CH121a Atomic Level Simulations of Materials and Molecules

Instructor: Prof. William A. Goddard III wag@wag.caltech.edu

TA: Jin Qian, 056 BI, jqian@caltech.edu

TA: Daniel Brooks, 432 BI, daniel.brooks@caltech.edu

Course website: http://wag.caltech.edu/home/ch121/

Hours: MWF 2:00-3:00pm. Units: 3-0-6, Spring 2017

TA Office Hours: TBD

Location: 115 Beckman Institute (on the south side of BI patio)

Prerequisites: some knowledge of quantum mechanics, classical mechanics, thermodynamics, chemistry, Unix

Generally: it is sufficient to have learned the material in Ma 2, Ph 2, Ch 1, but nice to have had some exposure to material covered in courses such as Ph12, Ch 21, Ch 41, ChE 63, APh 25, Bi 8, MS 15, and ME 18

Introduction

Ch121a uses a practical hands-on approach to learning the tools of modern computational chemistry and computational materials science relevant to atomistic descriptions of the structures and properties of chemical, biological, and materials systems. This course is aimed at experimentalists (and theorists) in chemistry, materials science, chemical engineering, applied physics, biochemistry, physics, geophysics, and mechanical engineering with an interest in characterizing and designing molecules, drugs, and materials.

Thus the lectures cover the basics of the quantum mechanics, force fields, molecular dynamics, Monte Carlo, statistical mechanics, etc. required to understand the theoretical basis for the simulations while the homework applies these principles to practical problems.

The homework in the first 6 weeks involves using available computer softwares, aimed at exposing the students to understand how to use atomistic simulations to solve problems, how to make decisions on specific approaches and relevent parameters, and how to analyze the results. The midterm requires each student to submit a proposal for a project using the methods of Ch121a to solve a research problem that can be completed in 4 weeks. The homework for the last 3 weeks is to turn in a one page progress report each week. The final is a research report describing the calculations and conclusions.

 

Methods to be covered in the lectures include:

Hartree Fock and Density Function methods of Quantum Mechanics

Force Fields appropriate for organic, biological, inorganic, semiconductor, metallic systems, reactions

Molecular Dynamics (structure optimization, vibrations, phonons, elastic moduli)

Molecular Dynamics (Verlet, microcanonical, Nose, Gibbs)

Monte Carlo, Statistical thermodynamics (Kubo relations, correlation functions)

Coarse grain approaches (solvation, diffusion, psuedoatoms, dislocations)

Applications will include prototype examples involving such materials as:

Organic molecules (structures and reactions)

Biochemical (amino acids, proteins, carbohydrates, nucleic acids, Protein ligand complexes, DNA-ligand complexes)

Polymers (amorphous, crystalline, RIS theory, block)

Semiconductors (bulk, impurity sites, surface reconstruction, chemisorption)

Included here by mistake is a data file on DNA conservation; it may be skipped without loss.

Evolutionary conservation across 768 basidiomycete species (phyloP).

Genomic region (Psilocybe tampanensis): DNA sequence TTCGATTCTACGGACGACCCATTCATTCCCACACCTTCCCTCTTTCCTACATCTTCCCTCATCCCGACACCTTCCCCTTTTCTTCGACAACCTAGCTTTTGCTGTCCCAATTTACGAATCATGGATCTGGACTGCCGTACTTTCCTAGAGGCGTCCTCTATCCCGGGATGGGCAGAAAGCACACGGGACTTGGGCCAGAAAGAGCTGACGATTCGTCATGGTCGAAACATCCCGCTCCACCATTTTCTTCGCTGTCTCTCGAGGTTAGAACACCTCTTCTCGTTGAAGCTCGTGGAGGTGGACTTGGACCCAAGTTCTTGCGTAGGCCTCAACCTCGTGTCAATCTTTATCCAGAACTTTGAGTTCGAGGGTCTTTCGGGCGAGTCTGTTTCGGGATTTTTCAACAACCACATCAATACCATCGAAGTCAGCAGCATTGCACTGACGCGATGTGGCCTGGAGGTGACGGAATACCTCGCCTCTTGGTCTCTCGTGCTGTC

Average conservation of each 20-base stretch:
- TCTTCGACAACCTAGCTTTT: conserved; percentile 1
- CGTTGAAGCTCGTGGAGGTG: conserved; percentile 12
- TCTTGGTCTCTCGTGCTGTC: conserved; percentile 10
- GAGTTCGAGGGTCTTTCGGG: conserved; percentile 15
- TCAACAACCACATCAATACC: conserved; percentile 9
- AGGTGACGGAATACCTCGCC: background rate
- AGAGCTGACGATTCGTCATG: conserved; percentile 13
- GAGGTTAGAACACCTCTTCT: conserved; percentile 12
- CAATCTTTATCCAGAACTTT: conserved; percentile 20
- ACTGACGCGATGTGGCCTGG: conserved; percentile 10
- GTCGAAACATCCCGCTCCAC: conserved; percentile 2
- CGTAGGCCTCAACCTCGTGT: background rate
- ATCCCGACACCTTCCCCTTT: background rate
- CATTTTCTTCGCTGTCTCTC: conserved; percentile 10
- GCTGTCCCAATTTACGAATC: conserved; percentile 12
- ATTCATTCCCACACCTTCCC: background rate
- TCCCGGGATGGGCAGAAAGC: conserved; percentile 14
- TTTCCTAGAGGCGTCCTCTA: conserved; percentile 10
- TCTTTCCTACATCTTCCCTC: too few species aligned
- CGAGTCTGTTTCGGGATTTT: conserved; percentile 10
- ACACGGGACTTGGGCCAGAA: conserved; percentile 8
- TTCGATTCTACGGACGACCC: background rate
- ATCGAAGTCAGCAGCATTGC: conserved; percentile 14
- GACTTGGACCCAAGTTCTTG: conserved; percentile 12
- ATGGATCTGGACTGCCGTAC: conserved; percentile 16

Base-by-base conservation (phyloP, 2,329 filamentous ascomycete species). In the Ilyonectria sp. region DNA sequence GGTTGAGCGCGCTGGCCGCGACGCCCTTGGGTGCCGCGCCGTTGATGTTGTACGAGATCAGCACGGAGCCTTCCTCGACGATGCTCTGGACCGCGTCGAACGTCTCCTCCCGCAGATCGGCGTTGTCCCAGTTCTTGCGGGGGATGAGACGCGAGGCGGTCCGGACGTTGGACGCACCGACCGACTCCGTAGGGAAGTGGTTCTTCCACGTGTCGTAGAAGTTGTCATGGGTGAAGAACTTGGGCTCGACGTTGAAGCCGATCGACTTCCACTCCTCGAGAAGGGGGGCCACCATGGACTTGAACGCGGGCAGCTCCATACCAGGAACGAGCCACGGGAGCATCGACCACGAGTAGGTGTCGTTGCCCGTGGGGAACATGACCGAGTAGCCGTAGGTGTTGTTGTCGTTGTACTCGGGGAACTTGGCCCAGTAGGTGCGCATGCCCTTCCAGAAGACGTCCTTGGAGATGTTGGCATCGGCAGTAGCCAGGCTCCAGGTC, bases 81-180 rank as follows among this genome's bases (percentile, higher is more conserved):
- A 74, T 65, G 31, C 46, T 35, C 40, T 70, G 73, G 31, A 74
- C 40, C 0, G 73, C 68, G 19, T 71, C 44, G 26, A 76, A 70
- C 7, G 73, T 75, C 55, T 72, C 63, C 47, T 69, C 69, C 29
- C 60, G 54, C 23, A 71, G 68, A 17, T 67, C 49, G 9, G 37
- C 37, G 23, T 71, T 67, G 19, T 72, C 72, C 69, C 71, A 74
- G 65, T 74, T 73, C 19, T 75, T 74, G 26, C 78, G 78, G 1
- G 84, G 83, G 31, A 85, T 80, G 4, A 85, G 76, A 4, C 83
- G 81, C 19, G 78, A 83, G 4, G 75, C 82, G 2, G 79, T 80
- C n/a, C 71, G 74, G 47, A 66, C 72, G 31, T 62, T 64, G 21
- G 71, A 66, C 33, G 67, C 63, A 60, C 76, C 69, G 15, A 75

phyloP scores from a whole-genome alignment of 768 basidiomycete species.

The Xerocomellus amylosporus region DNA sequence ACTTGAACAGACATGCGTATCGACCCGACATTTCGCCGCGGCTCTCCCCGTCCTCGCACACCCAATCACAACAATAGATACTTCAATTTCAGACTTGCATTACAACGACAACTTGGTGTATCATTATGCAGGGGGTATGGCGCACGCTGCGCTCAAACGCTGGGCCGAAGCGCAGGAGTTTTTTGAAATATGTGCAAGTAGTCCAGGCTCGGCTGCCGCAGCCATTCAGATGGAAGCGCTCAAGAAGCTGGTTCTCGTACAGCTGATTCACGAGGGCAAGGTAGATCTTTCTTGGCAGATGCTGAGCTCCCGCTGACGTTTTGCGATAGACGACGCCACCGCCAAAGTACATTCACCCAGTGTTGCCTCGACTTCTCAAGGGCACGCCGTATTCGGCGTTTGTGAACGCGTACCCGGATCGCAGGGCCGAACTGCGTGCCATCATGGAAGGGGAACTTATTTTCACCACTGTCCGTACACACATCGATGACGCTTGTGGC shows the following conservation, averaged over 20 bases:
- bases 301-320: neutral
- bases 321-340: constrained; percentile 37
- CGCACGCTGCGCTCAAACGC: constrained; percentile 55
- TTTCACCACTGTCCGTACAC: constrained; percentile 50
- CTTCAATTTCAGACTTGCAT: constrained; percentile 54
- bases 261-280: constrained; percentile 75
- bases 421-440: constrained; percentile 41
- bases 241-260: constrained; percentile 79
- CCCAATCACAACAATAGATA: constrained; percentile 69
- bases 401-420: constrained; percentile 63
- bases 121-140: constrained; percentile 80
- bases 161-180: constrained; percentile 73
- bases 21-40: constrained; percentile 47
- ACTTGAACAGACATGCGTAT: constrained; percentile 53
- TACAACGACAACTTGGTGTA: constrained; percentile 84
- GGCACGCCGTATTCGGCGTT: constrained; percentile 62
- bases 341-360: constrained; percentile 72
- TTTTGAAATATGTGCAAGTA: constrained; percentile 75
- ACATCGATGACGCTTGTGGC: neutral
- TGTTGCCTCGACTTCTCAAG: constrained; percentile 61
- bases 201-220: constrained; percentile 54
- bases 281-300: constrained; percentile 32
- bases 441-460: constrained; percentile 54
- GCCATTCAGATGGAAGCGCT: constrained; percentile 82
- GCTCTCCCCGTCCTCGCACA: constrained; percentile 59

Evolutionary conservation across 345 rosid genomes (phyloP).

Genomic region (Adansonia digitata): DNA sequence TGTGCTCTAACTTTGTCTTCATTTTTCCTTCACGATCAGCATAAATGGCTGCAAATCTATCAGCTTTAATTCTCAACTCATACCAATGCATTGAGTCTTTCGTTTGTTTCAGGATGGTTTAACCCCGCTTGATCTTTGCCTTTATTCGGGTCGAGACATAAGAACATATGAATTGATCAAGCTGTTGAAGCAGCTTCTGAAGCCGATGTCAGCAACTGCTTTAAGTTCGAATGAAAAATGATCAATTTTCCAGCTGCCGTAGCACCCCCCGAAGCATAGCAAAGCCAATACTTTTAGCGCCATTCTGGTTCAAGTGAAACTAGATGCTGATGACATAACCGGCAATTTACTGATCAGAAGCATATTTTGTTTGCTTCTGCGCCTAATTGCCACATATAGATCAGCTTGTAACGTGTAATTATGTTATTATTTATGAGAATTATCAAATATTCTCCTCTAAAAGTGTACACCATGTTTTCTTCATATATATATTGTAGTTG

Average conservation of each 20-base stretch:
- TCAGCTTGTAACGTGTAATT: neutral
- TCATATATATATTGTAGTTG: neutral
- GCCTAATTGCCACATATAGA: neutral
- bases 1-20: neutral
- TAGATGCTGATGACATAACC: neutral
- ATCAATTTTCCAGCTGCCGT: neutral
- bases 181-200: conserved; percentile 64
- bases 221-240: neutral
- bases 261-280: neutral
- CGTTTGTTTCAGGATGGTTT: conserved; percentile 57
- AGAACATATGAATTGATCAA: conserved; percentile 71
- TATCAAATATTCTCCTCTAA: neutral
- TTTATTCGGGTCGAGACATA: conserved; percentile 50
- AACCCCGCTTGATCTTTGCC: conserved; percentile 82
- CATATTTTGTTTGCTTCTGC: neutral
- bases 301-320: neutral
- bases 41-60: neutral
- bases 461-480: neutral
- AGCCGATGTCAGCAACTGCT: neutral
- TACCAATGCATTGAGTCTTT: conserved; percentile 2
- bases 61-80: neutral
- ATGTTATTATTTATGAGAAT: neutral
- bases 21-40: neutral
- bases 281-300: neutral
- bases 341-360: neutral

Ceramics (metal oxides, zeolites)

Metal alloys (crystalline, amorphous, plasticity)

Catalysis (homogeneous and heterogeneous)

Grading Policy:

Weekly problem set for the first 6 weeks 60%

Midterm proposal + progress report for the last 3 weeks + final report 40%

No credit will be given for late assignments. If necessary, please contact Prof. Goddard to request an extension.

General Lab Instructions:

All homework in this course will focus on using the computers and software programs within the Goddard group to solve chemical problems. To prepare for each lab, please read over the homework handout before arriving in the computer lab. The labs will be held in 115 Beckman Institute on Friday. Since you have a limited time in lab, please be familiar with your homework problem set before your arrival.

The computer operator system is Unix system. If you are not familiar with that, please check out the brief introduction below:

Unix Tutorial

Please do not be afraid to ask questions about the computers, the software, or any part of the lab. The TAs are here to help, it is our job. During this course we will be using Unix interface so if you are unfamiliar with Unix, plan extra time for learning that as well

Cheat Sheets:

    Unix Cheat Sheet
    VI Cheat Sheet

Lecture notes (from 2016) :

    1/4/2016 Lectures 1 2016
    1/6/2016 Lectures 2 2016
    1/8/2016 Lectures 3 2016
    1/11/2016 Lectures 4 2016
    1/13/2016 Lectures 5 2016
    1/20/2016 Lectures 6 2016
    1/22/2016 Lectures 7 2016
    1/27/2016 Lectures 8 2016
    1/29/2016 Lectures 9 2016
    2/12/2016 Lectures 10/11 2016

Homework (2017):

    Problem Set 1 docx
    Problem Set 2 pdf
    Problem Set 3 pdf
    Problem Set 4 pdf
    Problem Set 5 pdf   modules   2pt guide

Homework (2016):

    Problem Set 1 pdf
    Problem Set 2 pdf
    Problem Set 3 pdf
    Problem Set 4 pdf

Homework (2015):

    Problem Set 1 pdf
    Problem Set 2 pdf
    Problem Set 3 pdf
    Problem Set 4 pdf in- and output input files tarball

Questions? Comments? Send mail to Prof. Goddard or the TAs.